Alongside Virdhawal Khade (50 free & fly), Srihari Natraj (backstroke), Sajan Prakash (fly) and Sandeep Sejwal (breaststroke), Page would enter the finals, though a medal would elude India. The 1500m had been an interesting development because at the last senior Nationals, about 5 swimmers had been in touching distance of the national record, with only 1 second separating the top-5.
Page, of course, leads the pack and is expected to slash seconds once he starts training abroad – hopefully at Florida. Receiving curious glances already at swim-meets, he intends to put his head down and heed the advice: Expect pain, enjoy pain.
ARYAN MAKHIJA: COUNTING YARDS, SWIMMING METRES
Best timing: 15:42 minutes
It’s not uncommon for Aryan Makhija to doze off during a lecture in college. He’s in the freshman year at the Auburn University in Alabama, United States, where his swimming exploits earned him a sports scholarship. The daily routine involves practice sessions that start at half-past-five in the morning, but it isn’t the lack of sleep that forces him to steal a few moments of shut-eye in class. It’s his event; the 1500m race – a gruelling test of both mind and body.
Ironically, it’s the grind itself that wakes him up as well.
“As a swimmer, you tend to twitch when you sleep,” he explains. “I get this heavy twitch and my desk is shaking. I wake up because of that and see the entire class is staring at me.”
The 19-year-old is a part of the new wave of Indian long distance swimmers that are clocking timings in the 1500m race that are steadily getting closer to the World Championships qualification mark. His current best is 15:42 min – just three seconds short of the required mark for the Worlds. And in the next fortnight, at a meet in Virginia, he’s hoping for that better timing.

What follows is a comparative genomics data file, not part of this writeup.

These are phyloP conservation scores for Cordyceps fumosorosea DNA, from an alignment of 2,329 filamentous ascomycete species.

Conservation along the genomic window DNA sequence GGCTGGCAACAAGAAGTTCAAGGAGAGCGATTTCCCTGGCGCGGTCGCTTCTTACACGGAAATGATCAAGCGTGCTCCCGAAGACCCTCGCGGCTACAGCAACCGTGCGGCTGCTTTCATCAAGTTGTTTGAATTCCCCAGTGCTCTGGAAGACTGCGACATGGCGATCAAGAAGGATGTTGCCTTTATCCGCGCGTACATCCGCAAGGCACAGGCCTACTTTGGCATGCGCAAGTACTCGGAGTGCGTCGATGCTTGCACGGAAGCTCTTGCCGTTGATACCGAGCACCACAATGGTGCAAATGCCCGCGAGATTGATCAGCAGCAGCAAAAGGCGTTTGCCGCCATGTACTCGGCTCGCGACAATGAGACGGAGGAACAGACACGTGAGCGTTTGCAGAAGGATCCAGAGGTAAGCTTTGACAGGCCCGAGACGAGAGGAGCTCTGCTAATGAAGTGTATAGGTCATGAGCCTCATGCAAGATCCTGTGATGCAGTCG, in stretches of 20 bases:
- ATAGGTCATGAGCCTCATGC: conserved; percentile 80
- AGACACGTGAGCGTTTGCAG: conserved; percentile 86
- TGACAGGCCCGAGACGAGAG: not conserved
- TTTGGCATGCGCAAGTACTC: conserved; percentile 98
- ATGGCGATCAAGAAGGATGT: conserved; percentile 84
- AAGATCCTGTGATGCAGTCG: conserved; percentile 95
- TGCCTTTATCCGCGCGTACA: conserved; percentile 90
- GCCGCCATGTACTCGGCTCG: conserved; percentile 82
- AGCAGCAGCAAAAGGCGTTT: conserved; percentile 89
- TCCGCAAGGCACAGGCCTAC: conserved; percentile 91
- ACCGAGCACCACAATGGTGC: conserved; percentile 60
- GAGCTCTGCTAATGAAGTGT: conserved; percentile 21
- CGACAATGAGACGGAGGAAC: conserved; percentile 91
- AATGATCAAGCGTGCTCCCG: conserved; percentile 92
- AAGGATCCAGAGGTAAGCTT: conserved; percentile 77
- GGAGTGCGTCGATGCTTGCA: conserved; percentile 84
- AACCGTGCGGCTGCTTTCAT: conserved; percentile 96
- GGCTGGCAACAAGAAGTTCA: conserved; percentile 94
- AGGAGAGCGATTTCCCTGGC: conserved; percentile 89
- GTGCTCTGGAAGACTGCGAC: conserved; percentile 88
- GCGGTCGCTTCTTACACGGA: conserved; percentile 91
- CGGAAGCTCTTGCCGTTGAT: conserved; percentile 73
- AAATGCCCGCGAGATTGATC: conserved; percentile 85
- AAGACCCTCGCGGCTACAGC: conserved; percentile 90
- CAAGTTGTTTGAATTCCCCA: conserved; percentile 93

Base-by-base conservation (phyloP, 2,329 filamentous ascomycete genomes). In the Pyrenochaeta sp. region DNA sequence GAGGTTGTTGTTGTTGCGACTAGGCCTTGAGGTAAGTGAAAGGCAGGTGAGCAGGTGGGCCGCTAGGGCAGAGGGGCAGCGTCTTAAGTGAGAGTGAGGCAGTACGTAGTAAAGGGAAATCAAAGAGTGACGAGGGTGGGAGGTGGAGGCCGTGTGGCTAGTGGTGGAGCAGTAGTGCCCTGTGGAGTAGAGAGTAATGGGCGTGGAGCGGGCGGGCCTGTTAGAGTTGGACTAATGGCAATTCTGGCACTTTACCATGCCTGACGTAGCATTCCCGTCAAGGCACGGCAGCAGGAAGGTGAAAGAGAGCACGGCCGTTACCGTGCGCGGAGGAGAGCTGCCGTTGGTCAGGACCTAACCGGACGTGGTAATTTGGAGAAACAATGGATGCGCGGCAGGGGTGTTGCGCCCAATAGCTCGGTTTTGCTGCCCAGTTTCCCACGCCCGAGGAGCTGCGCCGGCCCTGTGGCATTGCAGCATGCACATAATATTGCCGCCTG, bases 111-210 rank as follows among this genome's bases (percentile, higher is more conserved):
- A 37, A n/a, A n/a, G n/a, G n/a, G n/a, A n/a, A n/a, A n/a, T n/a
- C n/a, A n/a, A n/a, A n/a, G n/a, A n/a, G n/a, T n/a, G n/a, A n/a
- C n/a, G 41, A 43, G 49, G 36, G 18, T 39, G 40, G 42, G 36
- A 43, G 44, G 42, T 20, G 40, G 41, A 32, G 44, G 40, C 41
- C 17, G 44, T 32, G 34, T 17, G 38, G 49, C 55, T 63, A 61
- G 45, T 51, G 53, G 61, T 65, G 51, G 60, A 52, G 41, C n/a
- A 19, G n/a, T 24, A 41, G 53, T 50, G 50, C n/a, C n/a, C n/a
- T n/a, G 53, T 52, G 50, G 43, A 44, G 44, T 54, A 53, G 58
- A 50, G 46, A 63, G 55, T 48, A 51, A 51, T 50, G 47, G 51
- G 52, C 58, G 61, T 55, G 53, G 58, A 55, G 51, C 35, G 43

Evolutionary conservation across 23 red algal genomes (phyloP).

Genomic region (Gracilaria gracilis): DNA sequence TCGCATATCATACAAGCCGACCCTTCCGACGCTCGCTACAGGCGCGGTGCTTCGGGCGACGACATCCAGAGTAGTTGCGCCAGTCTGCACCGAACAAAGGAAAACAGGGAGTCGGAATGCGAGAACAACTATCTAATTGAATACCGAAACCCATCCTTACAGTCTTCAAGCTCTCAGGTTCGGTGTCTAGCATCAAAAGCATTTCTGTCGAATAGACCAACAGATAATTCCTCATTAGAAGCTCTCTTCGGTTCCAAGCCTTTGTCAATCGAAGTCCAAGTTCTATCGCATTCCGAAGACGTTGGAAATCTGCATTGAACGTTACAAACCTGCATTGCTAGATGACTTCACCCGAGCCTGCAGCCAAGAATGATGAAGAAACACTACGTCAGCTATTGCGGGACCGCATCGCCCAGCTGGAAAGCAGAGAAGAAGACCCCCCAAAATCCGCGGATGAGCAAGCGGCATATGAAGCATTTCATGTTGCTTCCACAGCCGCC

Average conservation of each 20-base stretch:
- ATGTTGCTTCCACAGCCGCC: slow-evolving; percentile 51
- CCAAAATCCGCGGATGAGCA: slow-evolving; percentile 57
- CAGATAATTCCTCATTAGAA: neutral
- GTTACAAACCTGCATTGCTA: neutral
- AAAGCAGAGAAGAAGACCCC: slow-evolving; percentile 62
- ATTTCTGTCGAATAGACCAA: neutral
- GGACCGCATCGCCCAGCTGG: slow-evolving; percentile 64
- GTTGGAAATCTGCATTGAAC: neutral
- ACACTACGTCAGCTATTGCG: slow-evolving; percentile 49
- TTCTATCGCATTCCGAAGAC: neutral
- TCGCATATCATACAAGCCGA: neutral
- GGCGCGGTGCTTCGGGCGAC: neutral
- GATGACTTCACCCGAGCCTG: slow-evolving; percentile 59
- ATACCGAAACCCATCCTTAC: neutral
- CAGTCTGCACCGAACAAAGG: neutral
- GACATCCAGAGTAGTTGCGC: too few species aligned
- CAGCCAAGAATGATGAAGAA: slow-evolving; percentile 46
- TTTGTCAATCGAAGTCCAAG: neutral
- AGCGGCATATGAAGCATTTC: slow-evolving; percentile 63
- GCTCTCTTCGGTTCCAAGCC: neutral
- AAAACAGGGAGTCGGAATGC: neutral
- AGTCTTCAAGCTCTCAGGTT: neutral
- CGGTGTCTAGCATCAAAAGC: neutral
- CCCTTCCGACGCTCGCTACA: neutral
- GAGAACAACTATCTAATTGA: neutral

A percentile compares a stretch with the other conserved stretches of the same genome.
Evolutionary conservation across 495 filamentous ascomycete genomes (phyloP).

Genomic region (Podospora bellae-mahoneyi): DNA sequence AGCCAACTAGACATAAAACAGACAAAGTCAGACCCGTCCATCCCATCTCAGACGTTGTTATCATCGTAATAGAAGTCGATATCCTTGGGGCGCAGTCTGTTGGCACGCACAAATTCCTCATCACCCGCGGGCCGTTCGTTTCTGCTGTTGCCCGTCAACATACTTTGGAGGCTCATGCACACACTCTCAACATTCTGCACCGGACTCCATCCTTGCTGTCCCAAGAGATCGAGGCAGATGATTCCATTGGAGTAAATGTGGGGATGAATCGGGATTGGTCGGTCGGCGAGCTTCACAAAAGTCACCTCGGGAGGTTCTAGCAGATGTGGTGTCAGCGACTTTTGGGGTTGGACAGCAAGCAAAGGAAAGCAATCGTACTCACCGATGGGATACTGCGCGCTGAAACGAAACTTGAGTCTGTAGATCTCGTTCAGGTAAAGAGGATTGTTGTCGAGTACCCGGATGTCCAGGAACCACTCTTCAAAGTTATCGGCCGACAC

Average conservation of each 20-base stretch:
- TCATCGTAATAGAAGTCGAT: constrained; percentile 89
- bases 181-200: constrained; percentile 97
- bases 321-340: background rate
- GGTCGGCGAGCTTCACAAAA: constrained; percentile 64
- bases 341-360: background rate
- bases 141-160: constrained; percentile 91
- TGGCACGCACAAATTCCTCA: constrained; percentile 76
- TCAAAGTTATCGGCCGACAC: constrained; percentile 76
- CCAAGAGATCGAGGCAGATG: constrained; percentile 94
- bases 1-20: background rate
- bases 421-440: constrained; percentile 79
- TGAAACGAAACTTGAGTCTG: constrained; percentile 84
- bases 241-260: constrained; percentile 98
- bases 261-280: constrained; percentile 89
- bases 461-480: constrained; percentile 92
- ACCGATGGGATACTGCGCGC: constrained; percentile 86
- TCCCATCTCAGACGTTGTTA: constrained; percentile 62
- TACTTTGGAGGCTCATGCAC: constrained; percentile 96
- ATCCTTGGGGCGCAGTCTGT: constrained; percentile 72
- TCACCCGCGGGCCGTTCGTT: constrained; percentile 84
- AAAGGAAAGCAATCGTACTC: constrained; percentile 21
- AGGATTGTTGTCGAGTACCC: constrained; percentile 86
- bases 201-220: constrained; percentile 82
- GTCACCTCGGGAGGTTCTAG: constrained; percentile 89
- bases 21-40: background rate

“I feel I’ll be faster than I’ve ever been before,” he says. “There’s a huge amount of competition in the US, and that’s just going to help me improve. And I have.”
The Mumbai-teen has been in Auburn since December, and his immediate goals are to work on ‘some part of the strokes such as the kick.’ But it was the three years he spent training in South Africa, where he trained under South African national coach Graham Hill, that groomed him for the physical demands of the long distance race.
At that stage, he asserts going through a culture shock in terms of the training methods.
“There was a lot of intensity and more people to train with, more people to push me,” he recalls. “That just makes you step up your game automatically. And there was a whole lot of support in terms of physical strength training. In India, there was no gym work apart from just push-ups.”
It’s with that training that his timing improved by over 45 seconds from the 16:30 minute range he had been clocking three years ago.
Standing at six-feet, with an even longer wingspan, 6-foot-2, Makhija has known the sport ever since he was four. But it was only at the sub-junior nationals in 2012 that he figured out his forte lay in the longest distance.
“My club team in Mumbai had an event called the ‘marathon,’ which was 4000m. Somehow I started doing better in that than the older kids,” he says. “The longer race is gruelling physically but a lot relies on your mental strength. I somehow liked those races and that got me into the 1500m.”
His closest rival among Indians is national record holder Advait Page. Makhija is firm though that the pair shares a cordial relationship outside the pool, despite pushing each other during competitions.
“We both like soccer and support FC Barcelona, which is nice because too many rivalries aren’t that good,” he says. “So when the team wins, we celebrate together, and when they lose, we mourn. So it’s definitely a positive rivalry, but that being said, I wouldn’t want to be beaten.”
The biggest challenge Makhija has faced in college has been that the US follows ‘yards’ as opposed to ‘metres’ – the pool at the university is 25 yards, or 22.86 metres.
“There’s a lot of math I have to do before meets to get my tactics right,” he says.
As for the lectures, he prepares himself beforehand.
“If it’s a really important lecture, I tell myself before class to try and stay awake as much as possible, try and focus,” he says. Then adds, “or just keep the eyelids open.”
ARYAN NEHRA: THE JUNIOR WITH SENIOR WINS
Best timing: 15:38 minutes
Unlike on land where runners add to their mileage as they grow older, swimmers tend to peak at a younger age over long-distance events. So, 15-year-old Aryan Nehra, who made the ‘B’ qualification cut for the FINA Worlds in the 1500m at Malaysia last month, is in a hurry to shrug off the tag of the ‘prodigy.’